A HARDWORKING MAN’S HAND

A HARDWORKING MAN’S HAND

From Chicken Soup for the African American Soul

A Hardworking Man’s Hand

A dream doesn’t become a reality through magic; it takes sweat, determination and hard work.

Colin L. Powell

When I was eight years old, I started UNEEC (Urban Neighborhood Economic Enterprise Club), an investment club designed to help kids in the neighborhood turn our ideas and hobbies into bona fide businesses. We didn’t have much—we lived in one of Chicago’s poorest neighborhoods, the kind with more trash than trees and where people are so poor, hurt and frustrated that they begin to hurt themselves and others. I dreamed at night of getting my momma out of this place. I decided that, even if I had to work day and night, I would do whatever it took—my momma wouldn’t grow old waiting to get out of this neighborhood. I had a dream to make it out one day, and I knew that all a kid needed, even an inner-city kid, was a dream.

I had been selling products door to door since I was four. I’d accompanied my mother to business meetings since I was five. At six, I made my own business cards that said, “Farrah Gray, Future 21st Century CEO.” By eight, I knew that it takes hard work to create a business, but I didn’t yet know quite how much hard work.

My first job as leader of UNEEC was to find a place to meet. I spent days calling just about every hotel in Chicago before a local Ramada Inn owner gave us a small room to meet in every Saturday for two hours, with free pizza and soda. We were on our way—now all I needed was to find us all a ride.

All the members lived in the same neighborhood, but most of our parents didn’t own cars. Mostly they used public transportation. I let my fingers do the walking in the phone book to find a taxicab company that could help us out with the free rides to and from the Ramada Inn. Nobody would help; lots of people laughed at me. It was a great lesson in business, because I was learning never to give up.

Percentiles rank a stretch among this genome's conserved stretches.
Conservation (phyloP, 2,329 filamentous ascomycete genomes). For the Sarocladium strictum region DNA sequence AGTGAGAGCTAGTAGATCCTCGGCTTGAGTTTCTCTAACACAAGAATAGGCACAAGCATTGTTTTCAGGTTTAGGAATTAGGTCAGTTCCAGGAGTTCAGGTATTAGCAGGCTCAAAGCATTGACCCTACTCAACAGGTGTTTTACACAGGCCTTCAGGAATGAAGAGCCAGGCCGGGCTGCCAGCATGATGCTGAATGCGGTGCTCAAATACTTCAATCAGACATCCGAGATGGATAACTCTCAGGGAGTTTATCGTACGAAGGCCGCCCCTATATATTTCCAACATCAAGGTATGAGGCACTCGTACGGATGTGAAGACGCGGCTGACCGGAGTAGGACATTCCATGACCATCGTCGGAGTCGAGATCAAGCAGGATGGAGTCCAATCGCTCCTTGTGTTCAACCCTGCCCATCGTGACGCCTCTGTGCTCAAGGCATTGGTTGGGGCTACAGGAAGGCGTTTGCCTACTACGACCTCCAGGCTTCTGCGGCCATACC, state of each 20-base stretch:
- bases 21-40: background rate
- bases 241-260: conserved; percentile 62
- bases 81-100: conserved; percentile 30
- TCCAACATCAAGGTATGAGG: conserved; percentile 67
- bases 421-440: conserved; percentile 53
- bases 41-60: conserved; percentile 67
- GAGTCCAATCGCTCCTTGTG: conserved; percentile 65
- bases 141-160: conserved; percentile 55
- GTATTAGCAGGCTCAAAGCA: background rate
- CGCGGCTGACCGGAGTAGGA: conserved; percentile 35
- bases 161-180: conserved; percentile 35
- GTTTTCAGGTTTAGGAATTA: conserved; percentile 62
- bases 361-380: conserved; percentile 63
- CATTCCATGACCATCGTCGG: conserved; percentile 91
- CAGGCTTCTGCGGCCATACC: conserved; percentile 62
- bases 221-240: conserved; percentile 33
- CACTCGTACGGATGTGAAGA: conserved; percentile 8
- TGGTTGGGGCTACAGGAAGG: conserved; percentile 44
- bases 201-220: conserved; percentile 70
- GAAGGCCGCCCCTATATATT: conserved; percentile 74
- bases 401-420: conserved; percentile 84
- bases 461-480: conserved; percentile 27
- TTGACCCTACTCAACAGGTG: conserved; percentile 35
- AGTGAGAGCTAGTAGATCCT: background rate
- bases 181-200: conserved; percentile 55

Then someone suggested the airport shuttles, which were even better than taxis because you could fit all eleven or twelve of us kids in one van. After a lot of rejections, I finally reached an owner-driver who listened to my story very attentively. He recognized my age from my voice; I recognized his general age range because his voice and speech were similar to my “old school” relatives.

“Little fella,” he said, “I’ll see what I can do. Let me speak to a parent because I want to come and meet you.”

My mother gave me the okay and I gave him the address, but I reminded him that our club meeting was for young people not old people. He told me that, “Old people can teach you a thing or two, but that’s all right. Always speak your mind. You don’t waste folks’ time and they won’t waste yours.”

An hour later, I was dressed in my Sunday best and waiting outside my apartment for his van to drive up. People in my neighborhood rarely called airport shuttles unless they had to travel to fly out for a funeral, so I knew I wouldn’t have a hard time spotting my welcomed visitor. Soon a yellow and brown passenger van came slowly down my street as if it were driving in a school zone. I met the driver as soon as his door opened.

“I’m Mr. Perry, the owner of this company,” he said. He held out his hand. My eyes bugged out of my head from the pain when that gentle giant closed his hand around mine. He apologized for his strong shuttle-bus driver handshake grip.

“Little fella,” he said. “There are two types of firm handshakes— the white collar handshake and the hardworking man’s handshake. You’re gonna have to have both to make it in this world with the competition that is out there now. None of the big boys are going to give you shelf space.” He seemed to like the way I was listening to his advice. After a few minutes of discussion, he agreed to personally pick up the members of UNEEC every Saturday morning and return us home after the meeting.